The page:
Reading for Pleasure

Reading for pleasure…not “blow-off.” Not “study hall.” Not “sit around and visit.” Reading. Reading books. Reading books you choose. Reading. Thinking, Writing. Talking. Listening.

If you’re imagining a classroom filled with students who love to read, who will always have a book, and who will hang on your every word, be warned. An open elective will also include students who were randomly placed in class by the computer, students who are aggressive book haters. Students who used to like reading but haven’t cracked a book in years. Pretend readers who read the first chapter of required books and the last, then just listen carefully in class discussions for plot details. Special education teachers placed their students in my class. It was a favorite of foreign exchange students. Be ready for a real mixed bag. That means you’ll be individualizing every student’s work. That actually happens naturally because students will read books they choose, and their level of written responses.

Reading for Pleasure is built on strong reading research: students choosing what they read; reading workshops, made famous by Nancie Atwell; devoting class time for reading. Reading and writing connection.

So, get to know books. Young adult books, popular fiction. Classics. Read widely from as many genres as possible. Concentrate on your own reading likes and dislikes and prepare to work on those areas where your knowledge of books is weak. Get to know your school library media specialist and ask for lots of book talks…visit the library if you don’t have a pretty deep classroom library.

Throughout the years, I’ve discovered some nonnegotiables in Reading for Pleasure. You must read with students…and you should be reading what they’re reading, the books they recommend to each other. If you don’t read, students will not see any value in reading themselves. Writing about the books as they read is necessary for a couple of reasons: those reading responses help students make sense of the books, and those let you teach about the difference between the summary and analysis used in the classroom and their responses (the way readers communicate to each other). You are building a reading community around these responses. Once you have their responses, you must read and answer back. You will model how passionate readers interact with books and with other readers. Here is where you will also gently steer students from summary and analysis into the free-wheeling world of response. Requiring students to read books, not magazines or short fiction, will help build comprehension and stamina, both of which contribute to higher test scores.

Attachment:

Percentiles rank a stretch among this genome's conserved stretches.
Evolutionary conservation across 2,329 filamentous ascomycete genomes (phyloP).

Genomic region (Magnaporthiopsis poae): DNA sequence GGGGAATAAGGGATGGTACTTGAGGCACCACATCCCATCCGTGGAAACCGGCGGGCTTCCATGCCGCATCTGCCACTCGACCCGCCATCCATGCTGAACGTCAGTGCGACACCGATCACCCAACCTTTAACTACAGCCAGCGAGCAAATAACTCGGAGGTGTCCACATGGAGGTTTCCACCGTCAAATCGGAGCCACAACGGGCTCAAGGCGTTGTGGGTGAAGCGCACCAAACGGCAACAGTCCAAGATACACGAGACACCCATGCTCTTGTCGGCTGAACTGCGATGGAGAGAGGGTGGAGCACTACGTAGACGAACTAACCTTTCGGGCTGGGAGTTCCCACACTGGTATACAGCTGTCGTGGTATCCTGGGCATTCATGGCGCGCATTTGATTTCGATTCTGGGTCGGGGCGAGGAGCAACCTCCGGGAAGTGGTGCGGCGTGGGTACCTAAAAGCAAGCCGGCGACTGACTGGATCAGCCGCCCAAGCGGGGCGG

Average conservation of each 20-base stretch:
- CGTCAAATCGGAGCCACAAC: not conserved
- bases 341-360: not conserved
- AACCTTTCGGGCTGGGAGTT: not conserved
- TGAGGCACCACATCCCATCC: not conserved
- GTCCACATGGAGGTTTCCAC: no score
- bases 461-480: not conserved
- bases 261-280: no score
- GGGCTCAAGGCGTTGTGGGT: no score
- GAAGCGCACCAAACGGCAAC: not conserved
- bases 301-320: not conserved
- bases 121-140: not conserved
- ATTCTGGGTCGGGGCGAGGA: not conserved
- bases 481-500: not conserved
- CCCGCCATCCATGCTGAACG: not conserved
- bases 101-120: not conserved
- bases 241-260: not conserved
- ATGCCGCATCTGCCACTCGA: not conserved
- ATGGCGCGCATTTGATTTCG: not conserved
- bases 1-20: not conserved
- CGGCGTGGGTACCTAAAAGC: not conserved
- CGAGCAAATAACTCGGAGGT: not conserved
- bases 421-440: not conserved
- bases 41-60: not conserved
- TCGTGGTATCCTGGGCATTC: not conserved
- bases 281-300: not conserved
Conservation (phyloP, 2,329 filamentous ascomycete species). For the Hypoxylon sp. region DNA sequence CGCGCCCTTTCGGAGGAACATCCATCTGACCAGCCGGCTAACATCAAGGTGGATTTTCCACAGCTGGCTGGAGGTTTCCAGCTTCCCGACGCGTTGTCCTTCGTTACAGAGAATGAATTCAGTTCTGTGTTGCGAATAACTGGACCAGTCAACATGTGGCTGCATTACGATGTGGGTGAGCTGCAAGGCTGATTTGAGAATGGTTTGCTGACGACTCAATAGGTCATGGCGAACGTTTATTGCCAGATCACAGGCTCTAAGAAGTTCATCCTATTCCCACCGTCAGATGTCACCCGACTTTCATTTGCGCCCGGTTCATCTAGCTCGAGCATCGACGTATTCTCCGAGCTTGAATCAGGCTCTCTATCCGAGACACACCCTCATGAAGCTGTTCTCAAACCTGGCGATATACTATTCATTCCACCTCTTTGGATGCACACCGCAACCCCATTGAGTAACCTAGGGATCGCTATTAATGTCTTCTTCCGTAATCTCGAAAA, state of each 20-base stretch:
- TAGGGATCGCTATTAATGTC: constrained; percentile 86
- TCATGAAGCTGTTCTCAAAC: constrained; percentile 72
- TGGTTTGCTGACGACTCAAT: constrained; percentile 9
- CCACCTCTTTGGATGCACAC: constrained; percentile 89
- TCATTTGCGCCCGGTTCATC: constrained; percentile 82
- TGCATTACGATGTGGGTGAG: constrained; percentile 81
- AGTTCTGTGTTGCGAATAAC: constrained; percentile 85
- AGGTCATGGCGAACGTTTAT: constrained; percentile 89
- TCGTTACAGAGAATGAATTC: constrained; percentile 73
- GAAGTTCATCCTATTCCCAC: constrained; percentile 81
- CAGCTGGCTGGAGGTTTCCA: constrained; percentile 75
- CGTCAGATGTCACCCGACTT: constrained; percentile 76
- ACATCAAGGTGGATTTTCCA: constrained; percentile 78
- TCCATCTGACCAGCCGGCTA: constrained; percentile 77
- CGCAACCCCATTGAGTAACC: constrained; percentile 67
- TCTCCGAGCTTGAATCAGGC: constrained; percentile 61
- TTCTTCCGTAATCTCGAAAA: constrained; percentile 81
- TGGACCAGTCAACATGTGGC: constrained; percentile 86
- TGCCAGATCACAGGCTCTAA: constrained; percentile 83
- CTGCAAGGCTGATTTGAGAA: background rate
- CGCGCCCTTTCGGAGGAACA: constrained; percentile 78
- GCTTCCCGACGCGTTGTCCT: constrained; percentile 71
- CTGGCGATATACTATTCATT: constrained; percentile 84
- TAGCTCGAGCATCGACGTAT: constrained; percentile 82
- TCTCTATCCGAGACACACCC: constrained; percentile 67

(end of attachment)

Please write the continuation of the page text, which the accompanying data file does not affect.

Your class should be a quiet place where everyone has a book, and is reading. When you look up from your book, engagement should be obvious…noses in books, smiles, pages turning eagerly. Their responses will also show evidence of their engagement in the books.

Some teachers use class time to hold individual conferences with students about books--or time to move around the room, checking with students’ progress in their books. Others read with students all hour and use grading time to make those connections by writing all over students’ paper. You will find your own rhythm as you work with students.

Grading can center around the reading and the writing…with all work done in class, a missed day means students will work at home to make up the reading and the responses. Reading responses are quick, first drafts. Students should not be graded for spelling and mechanics unless you allow for revisions and edits. Asking students to do this, and publish their responses online, could be rewarding. But we cannot require perfection and deep insights at the same time. I preferred the insights.

My classes had students 9-12 at all ability levels. So, requiring a certain number of books or pages did not work for us. Requiring a certain number of words or lines on responses was also unfair to some readers. I wanted a class that was equitable for all. We read together for about 40 minutes, and students wrote for five minutes. This way every student could shine, no matter what his or her ability or maturity level. Students read…for pleasure, and learned about themselves.

This class will be a self-reflection for your students…allow them time and freedom to explore their own learning and growth.

--Claudia Swisher
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